Page:Life and Adventures of William Buckley.djvu/161

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138
LIFE OF BUCKLEY.

CHAPTER XI.

CHARGE AGAINST A NATIVE.—HOW SUSTAINED.—THE CLIMATE.—SAIL FOR HOBART TOWN.—HOSPITABLE RECEPTION.—NARROW ESCAPE FROM BECOMING A PUBLIC PERFORMER.—GOVERNMENT HOUSE.—AGAIN ENTER THE PUBLIC SERVICE.—MY MARRIAGE.—DISCHARGE AND PENSION.—NARRATIVE DRAWS TO A CLOSE.

My march of life is nearly ended;
Bugler,—sound the "Halt!"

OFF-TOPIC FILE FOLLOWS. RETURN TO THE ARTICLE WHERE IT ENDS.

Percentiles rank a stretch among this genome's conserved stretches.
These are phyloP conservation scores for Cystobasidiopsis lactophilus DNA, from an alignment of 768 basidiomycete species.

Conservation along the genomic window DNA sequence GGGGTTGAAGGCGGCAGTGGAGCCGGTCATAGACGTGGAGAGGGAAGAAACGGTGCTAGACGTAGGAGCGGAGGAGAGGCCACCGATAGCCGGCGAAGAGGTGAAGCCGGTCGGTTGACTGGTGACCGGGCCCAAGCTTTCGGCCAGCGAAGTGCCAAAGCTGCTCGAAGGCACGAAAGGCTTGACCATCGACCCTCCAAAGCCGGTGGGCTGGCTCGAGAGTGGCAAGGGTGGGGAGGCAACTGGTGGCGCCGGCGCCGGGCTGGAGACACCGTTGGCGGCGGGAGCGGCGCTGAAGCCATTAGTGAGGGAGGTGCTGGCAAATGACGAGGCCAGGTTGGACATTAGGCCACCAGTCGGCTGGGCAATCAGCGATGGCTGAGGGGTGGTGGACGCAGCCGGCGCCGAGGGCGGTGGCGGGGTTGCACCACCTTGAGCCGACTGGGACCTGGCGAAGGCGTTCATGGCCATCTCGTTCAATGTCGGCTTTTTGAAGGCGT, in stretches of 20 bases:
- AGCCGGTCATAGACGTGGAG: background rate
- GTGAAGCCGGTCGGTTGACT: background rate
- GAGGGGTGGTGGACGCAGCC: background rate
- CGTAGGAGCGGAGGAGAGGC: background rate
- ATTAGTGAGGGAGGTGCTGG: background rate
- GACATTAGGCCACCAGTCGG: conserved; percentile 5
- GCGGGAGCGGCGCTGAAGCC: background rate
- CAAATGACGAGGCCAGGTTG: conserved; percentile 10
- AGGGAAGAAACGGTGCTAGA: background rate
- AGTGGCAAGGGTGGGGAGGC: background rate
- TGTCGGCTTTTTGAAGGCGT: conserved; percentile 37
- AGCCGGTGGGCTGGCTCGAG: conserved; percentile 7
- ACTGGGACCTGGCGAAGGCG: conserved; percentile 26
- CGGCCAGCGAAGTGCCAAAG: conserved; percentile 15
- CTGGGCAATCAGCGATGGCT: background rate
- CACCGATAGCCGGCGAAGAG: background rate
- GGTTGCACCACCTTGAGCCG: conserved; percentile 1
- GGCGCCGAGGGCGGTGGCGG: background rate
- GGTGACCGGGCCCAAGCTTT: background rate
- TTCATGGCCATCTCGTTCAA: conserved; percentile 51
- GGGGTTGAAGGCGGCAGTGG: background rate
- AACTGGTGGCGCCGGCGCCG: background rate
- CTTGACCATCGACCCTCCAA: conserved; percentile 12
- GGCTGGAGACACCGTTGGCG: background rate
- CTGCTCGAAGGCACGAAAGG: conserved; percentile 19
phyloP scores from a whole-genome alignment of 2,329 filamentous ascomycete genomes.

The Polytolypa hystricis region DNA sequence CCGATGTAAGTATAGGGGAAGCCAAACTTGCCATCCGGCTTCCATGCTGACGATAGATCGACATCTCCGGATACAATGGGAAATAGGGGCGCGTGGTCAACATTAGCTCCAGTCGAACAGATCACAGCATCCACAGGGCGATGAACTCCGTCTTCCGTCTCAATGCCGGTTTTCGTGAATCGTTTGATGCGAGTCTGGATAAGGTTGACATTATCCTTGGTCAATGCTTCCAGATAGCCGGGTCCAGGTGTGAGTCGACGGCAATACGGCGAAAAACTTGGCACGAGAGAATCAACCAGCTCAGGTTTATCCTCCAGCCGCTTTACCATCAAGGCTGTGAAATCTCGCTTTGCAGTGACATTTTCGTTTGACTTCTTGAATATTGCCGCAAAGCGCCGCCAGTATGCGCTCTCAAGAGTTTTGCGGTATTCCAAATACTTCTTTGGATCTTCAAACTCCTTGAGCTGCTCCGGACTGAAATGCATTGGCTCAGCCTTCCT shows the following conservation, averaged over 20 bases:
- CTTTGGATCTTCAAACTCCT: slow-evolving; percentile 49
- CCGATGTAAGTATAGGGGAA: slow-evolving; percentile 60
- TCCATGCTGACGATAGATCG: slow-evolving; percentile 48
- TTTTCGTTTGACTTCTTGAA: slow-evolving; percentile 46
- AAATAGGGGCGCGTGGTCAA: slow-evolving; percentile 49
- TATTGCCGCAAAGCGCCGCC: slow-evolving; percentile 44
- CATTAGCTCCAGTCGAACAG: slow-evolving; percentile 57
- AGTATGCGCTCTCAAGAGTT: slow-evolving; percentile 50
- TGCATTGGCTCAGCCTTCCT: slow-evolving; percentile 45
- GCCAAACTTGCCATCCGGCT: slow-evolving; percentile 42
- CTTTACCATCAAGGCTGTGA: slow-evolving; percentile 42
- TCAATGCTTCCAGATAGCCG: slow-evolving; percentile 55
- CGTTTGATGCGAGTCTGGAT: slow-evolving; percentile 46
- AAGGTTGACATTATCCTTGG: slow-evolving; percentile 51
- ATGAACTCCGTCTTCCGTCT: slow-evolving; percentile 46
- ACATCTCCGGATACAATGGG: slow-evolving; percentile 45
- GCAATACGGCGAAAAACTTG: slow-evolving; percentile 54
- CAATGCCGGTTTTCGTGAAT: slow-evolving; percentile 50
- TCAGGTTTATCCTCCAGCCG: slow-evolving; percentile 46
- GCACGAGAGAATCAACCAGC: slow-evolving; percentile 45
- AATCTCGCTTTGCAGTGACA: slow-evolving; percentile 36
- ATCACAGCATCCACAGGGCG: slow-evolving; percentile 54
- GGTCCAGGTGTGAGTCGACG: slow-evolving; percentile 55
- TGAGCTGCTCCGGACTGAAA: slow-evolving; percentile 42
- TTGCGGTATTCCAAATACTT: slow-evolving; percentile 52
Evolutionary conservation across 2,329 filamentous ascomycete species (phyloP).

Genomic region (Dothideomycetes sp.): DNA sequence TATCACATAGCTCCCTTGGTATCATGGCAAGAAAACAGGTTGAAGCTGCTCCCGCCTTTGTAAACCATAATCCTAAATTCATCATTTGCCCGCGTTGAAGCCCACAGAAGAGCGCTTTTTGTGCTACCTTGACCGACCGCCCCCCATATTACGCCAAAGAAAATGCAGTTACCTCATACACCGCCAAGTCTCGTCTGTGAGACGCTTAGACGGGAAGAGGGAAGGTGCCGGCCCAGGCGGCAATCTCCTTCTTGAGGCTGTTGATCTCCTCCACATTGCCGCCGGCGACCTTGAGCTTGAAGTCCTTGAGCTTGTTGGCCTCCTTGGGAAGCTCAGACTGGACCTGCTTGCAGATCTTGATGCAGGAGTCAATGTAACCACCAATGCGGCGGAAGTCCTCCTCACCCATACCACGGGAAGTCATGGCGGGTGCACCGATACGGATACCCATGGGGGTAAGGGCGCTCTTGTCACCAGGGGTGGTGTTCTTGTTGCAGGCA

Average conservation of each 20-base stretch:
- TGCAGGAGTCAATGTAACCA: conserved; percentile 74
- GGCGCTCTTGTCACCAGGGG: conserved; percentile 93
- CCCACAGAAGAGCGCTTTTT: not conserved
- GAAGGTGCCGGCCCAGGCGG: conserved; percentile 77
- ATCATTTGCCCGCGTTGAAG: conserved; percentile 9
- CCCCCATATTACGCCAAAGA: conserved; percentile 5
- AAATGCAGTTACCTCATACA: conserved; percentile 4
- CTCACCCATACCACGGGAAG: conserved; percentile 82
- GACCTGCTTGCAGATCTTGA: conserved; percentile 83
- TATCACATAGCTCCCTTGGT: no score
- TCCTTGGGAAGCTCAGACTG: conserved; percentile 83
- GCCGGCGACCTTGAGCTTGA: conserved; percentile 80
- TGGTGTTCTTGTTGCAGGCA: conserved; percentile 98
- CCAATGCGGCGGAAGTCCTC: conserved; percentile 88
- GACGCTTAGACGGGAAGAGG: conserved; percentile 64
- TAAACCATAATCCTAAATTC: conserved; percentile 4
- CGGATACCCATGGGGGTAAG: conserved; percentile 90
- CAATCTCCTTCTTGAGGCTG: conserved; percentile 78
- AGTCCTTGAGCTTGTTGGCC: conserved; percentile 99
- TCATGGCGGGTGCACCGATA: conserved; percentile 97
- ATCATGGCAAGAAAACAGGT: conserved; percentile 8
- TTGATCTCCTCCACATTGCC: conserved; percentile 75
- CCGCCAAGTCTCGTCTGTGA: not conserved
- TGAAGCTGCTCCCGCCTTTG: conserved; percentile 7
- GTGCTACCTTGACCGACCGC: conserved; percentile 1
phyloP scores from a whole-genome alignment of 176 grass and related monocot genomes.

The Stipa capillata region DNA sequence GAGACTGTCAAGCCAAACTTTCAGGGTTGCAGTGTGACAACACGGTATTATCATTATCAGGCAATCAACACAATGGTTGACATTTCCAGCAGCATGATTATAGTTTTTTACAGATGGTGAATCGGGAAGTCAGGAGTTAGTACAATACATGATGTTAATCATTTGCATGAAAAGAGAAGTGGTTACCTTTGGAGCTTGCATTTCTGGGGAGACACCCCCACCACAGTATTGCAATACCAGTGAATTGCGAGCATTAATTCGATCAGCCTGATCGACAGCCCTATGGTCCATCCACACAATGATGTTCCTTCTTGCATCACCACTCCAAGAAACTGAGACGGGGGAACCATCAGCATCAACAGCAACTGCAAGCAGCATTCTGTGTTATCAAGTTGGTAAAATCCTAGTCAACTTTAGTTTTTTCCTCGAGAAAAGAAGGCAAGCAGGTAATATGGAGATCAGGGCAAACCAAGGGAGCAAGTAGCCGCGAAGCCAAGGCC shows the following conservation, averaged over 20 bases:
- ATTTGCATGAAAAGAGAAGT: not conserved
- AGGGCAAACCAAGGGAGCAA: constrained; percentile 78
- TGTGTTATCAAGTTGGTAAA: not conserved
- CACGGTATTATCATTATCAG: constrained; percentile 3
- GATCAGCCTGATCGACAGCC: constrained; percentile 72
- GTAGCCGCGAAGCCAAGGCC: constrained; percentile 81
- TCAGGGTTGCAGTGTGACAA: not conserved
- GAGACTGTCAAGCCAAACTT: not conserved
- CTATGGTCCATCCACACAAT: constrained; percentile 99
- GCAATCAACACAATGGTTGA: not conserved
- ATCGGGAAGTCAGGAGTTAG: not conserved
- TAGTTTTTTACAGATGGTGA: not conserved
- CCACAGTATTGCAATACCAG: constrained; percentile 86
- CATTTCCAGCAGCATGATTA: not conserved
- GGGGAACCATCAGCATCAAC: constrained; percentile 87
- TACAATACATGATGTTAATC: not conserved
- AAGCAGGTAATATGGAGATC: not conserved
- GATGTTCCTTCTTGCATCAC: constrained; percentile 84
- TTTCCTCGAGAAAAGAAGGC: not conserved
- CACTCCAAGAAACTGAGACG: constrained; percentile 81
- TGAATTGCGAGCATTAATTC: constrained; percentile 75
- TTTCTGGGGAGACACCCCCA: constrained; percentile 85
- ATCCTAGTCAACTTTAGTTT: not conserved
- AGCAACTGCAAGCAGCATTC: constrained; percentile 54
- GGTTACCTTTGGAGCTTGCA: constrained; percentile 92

I have already related some of the circumstances connected with the loss of Messrs. Gellibrand and Hesse. Soon after the search for them had been given up, a vessel arrived at Geelong from Van Diemen's Land with goods and passengers; amongst them was a carpenter, who had with him a tool-chest and other baggage to carry up from the beach. By that time the natives had acquired the industrious habit of working in this way, many of them being very useful and civil, after their fashion; in fact, all those who know